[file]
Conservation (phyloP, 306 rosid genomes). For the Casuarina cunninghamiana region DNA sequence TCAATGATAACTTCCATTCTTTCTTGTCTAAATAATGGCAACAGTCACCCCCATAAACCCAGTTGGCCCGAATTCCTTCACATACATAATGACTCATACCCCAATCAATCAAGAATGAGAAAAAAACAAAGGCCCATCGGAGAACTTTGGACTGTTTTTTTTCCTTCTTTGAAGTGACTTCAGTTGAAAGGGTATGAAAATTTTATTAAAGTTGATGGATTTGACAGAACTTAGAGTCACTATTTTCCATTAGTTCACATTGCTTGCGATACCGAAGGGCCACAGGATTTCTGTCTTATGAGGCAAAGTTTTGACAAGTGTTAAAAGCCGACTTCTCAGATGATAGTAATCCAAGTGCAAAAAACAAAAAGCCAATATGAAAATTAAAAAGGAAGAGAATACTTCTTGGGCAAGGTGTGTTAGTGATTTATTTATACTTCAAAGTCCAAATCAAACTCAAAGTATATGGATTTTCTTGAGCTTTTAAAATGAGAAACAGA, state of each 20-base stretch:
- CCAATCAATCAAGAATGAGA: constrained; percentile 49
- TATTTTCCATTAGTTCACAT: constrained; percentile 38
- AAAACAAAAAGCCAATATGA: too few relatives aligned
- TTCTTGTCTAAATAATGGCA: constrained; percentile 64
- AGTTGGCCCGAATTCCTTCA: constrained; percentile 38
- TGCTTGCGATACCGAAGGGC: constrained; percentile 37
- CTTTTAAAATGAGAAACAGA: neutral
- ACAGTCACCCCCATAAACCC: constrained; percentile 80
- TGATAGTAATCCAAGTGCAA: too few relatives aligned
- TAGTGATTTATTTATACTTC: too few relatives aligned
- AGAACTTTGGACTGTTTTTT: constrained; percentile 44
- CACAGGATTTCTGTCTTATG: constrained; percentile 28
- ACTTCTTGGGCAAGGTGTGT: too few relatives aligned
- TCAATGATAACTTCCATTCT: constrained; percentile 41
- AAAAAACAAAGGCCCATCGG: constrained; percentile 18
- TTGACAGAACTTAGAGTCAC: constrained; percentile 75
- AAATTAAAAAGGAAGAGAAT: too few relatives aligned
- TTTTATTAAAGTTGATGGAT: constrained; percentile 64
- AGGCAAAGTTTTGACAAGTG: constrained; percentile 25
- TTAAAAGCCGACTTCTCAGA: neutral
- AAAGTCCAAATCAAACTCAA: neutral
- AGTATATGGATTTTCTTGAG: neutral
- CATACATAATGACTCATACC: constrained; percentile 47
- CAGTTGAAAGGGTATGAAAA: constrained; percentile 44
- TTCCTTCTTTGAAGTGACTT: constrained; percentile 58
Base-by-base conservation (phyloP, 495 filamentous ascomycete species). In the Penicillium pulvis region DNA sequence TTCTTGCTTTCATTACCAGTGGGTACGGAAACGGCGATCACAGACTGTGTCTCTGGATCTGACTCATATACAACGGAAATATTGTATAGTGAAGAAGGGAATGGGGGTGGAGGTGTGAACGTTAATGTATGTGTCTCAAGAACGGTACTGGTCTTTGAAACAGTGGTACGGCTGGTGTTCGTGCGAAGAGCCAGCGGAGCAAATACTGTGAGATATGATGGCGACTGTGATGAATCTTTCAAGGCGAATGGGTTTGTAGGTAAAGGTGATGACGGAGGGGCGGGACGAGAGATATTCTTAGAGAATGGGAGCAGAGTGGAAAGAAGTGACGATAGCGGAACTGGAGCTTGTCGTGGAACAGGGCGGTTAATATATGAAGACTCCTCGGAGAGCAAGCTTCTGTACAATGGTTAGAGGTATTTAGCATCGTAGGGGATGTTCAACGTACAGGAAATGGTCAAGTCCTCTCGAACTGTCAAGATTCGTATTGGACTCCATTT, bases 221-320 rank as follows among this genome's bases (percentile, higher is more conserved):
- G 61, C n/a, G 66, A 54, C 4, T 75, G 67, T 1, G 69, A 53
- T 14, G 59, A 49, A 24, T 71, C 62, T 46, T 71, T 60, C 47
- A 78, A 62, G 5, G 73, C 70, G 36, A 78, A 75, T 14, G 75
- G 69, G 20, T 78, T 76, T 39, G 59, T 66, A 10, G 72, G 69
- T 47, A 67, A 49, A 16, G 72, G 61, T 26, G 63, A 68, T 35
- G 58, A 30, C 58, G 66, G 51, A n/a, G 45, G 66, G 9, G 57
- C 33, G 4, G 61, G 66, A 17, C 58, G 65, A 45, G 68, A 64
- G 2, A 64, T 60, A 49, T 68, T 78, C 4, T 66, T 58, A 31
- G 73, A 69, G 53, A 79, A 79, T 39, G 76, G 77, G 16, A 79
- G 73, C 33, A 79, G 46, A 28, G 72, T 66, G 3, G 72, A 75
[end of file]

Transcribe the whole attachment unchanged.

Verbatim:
Conservation (phyloP, 306 rosid genomes). For the Casuarina cunninghamiana region DNA sequence TCAATGATAACTTCCATTCTTTCTTGTCTAAATAATGGCAACAGTCACCCCCATAAACCCAGTTGGCCCGAATTCCTTCACATACATAATGACTCATACCCCAATCAATCAAGAATGAGAAAAAAACAAAGGCCCATCGGAGAACTTTGGACTGTTTTTTTTCCTTCTTTGAAGTGACTTCAGTTGAAAGGGTATGAAAATTTTATTAAAGTTGATGGATTTGACAGAACTTAGAGTCACTATTTTCCATTAGTTCACATTGCTTGCGATACCGAAGGGCCACAGGATTTCTGTCTTATGAGGCAAAGTTTTGACAAGTGTTAAAAGCCGACTTCTCAGATGATAGTAATCCAAGTGCAAAAAACAAAAAGCCAATATGAAAATTAAAAAGGAAGAGAATACTTCTTGGGCAAGGTGTGTTAGTGATTTATTTATACTTCAAAGTCCAAATCAAACTCAAAGTATATGGATTTTCTTGAGCTTTTAAAATGAGAAACAGA, state of each 20-base stretch:
- CCAATCAATCAAGAATGAGA: constrained; percentile 49
- TATTTTCCATTAGTTCACAT: constrained; percentile 38
- AAAACAAAAAGCCAATATGA: too few relatives aligned
- TTCTTGTCTAAATAATGGCA: constrained; percentile 64
- AGTTGGCCCGAATTCCTTCA: constrained; percentile 38
- TGCTTGCGATACCGAAGGGC: constrained; percentile 37
- CTTTTAAAATGAGAAACAGA: neutral
- ACAGTCACCCCCATAAACCC: constrained; percentile 80
- TGATAGTAATCCAAGTGCAA: too few relatives aligned
- TAGTGATTTATTTATACTTC: too few relatives aligned
- AGAACTTTGGACTGTTTTTT: constrained; percentile 44
- CACAGGATTTCTGTCTTATG: constrained; percentile 28
- ACTTCTTGGGCAAGGTGTGT: too few relatives aligned
- TCAATGATAACTTCCATTCT: constrained; percentile 41
- AAAAAACAAAGGCCCATCGG: constrained; percentile 18
- TTGACAGAACTTAGAGTCAC: constrained; percentile 75
- AAATTAAAAAGGAAGAGAAT: too few relatives aligned
- TTTTATTAAAGTTGATGGAT: constrained; percentile 64
- AGGCAAAGTTTTGACAAGTG: constrained; percentile 25
- TTAAAAGCCGACTTCTCAGA: neutral
- AAAGTCCAAATCAAACTCAA: neutral
- AGTATATGGATTTTCTTGAG: neutral
- CATACATAATGACTCATACC: constrained; percentile 47
- CAGTTGAAAGGGTATGAAAA: constrained; percentile 44
- TTCCTTCTTTGAAGTGACTT: constrained; percentile 58
Base-by-base conservation (phyloP, 495 filamentous ascomycete species). In the Penicillium pulvis region DNA sequence TTCTTGCTTTCATTACCAGTGGGTACGGAAACGGCGATCACAGACTGTGTCTCTGGATCTGACTCATATACAACGGAAATATTGTATAGTGAAGAAGGGAATGGGGGTGGAGGTGTGAACGTTAATGTATGTGTCTCAAGAACGGTACTGGTCTTTGAAACAGTGGTACGGCTGGTGTTCGTGCGAAGAGCCAGCGGAGCAAATACTGTGAGATATGATGGCGACTGTGATGAATCTTTCAAGGCGAATGGGTTTGTAGGTAAAGGTGATGACGGAGGGGCGGGACGAGAGATATTCTTAGAGAATGGGAGCAGAGTGGAAAGAAGTGACGATAGCGGAACTGGAGCTTGTCGTGGAACAGGGCGGTTAATATATGAAGACTCCTCGGAGAGCAAGCTTCTGTACAATGGTTAGAGGTATTTAGCATCGTAGGGGATGTTCAACGTACAGGAAATGGTCAAGTCCTCTCGAACTGTCAAGATTCGTATTGGACTCCATTT, bases 221-320 rank as follows among this genome's bases (percentile, higher is more conserved):
- G 61, C n/a, G 66, A 54, C 4, T 75, G 67, T 1, G 69, A 53
- T 14, G 59, A 49, A 24, T 71, C 62, T 46, T 71, T 60, C 47
- A 78, A 62, G 5, G 73, C 70, G 36, A 78, A 75, T 14, G 75
- G 69, G 20, T 78, T 76, T 39, G 59, T 66, A 10, G 72, G 69
- T 47, A 67, A 49, A 16, G 72, G 61, T 26, G 63, A 68, T 35
- G 58, A 30, C 58, G 66, G 51, A n/a, G 45, G 66, G 9, G 57
- C 33, G 4, G 61, G 66, A 17, C 58, G 65, A 45, G 68, A 64
- G 2, A 64, T 60, A 49, T 68, T 78, C 4, T 66, T 58, A 31
- G 73, A 69, G 53, A 79, A 79, T 39, G 76, G 77, G 16, A 79
- G 73, C 33, A 79, G 46, A 28, G 72, T 66, G 3, G 72, A 75